WASHINGTON, D.C. -- Agriculture Secretary Tom Vilsack announced today that the USDA is distributing $176 million in Recovery Act funding to upgrade laboratory buildings and support facilities at research locations across the country.

Not only will these projects further important research being conducted at USDA laboratories in 29 states, these funds will help revitalize local economies by creating jobs and supporting local businesses that supply needed construction products and services.

"President Obama is committed to ensuring that USDA stays on the cutting edge of research in food safety, nutrition, producing food and preserving the quality of our soil and water," Vilsack said. "This funding will ensure that our labs can carry out the critical research that enables the U.S. to have the safest, least expensive food supply in the world."

The Recovery Act funds will improve the safety and health aspects of the laboratories, enhance the energy efficiency, and reduce the cost of operation and maintenance. These benefits will improve the working environment, resulting in improved productivity, and generate maintenance savings that will be captured and returned to directly support the research program. All of the projects selected are at locations conducting research of the highest priority.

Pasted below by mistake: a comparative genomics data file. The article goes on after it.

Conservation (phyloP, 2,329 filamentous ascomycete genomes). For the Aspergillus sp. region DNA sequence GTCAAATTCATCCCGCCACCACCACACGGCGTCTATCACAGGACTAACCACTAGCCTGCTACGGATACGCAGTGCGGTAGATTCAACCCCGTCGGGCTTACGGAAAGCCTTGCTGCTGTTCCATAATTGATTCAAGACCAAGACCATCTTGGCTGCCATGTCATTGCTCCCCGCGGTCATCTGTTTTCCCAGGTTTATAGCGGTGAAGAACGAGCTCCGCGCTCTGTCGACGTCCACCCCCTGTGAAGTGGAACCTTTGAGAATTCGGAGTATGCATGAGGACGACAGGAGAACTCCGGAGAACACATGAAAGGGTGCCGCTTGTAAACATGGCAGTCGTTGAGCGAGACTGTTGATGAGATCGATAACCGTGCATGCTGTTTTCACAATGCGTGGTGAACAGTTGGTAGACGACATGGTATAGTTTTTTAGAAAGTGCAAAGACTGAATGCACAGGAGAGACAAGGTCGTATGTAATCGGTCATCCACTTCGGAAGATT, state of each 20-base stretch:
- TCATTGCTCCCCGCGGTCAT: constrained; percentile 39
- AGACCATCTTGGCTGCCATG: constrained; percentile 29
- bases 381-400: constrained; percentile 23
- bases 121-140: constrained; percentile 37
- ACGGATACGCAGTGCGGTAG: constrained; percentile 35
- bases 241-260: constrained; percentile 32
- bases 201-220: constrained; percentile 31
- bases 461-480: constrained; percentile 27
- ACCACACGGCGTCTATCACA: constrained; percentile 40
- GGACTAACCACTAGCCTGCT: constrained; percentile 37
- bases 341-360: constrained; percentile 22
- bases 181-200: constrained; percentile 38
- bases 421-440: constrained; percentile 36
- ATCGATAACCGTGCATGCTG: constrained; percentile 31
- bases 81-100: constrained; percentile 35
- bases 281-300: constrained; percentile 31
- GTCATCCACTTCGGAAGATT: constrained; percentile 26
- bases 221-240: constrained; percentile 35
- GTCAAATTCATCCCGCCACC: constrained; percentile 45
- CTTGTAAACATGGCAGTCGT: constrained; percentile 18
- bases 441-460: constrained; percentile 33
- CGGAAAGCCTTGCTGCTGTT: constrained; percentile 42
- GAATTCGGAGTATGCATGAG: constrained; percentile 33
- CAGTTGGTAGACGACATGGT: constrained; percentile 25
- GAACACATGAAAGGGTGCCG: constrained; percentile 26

The Western Regional Research Center (WRRC) in Albany, Calif., which is receiving $28.4 million, focuses on creating crop plants, food products, and food processing methods that are healthier and safer for consumers and the environment. For example, WRRC scientists discovered that microbes thought to live only in animals can also exist on plants such as lettuce and spinach, and the researchers are now working on ways to prevent produce contamination. WRRC will use the Recovery Act funds to make electrical and plumbing systems repairs, fire detection and suppression system renovations, roofing systems replacement, and other repairs that will keep the lab's research moving forward.

The National Center for Agricultural Utilization Research (NCAUR) in Peoria, Ill., which is receiving $40.1 million, focuses on inventing new uses for agricultural crops and developing new technology to improve environmental quality and food safety. For example, NCAUR has developed a series of new food products that expanded markets for U.S. cereal crops. One of them, Calorie-Trim, is an all-natural, fat replacer. Derived from whole oats and barley, C-Trim contains 20 to 50 percent beta-glucan, a soluble fiber that helps the body regulate blood sugar and lower bad cholesterol, diminishing the risk of heart disease.

NCAUR also developed a vegetable oil-based elevator hydraulic fluid for elevators that is now being used in the Statue of Liberty. This new biobased hydraulic fluid has high fire resistance and could replace the conventional mineral oil-based product, which has major flammability, is environmental toxic, and has disposal problems. NCAUR will use the funding announced today to address critical deferred maintenance of mechanical, electrical, and plumbing systems to enable the lab to continue to develop new products.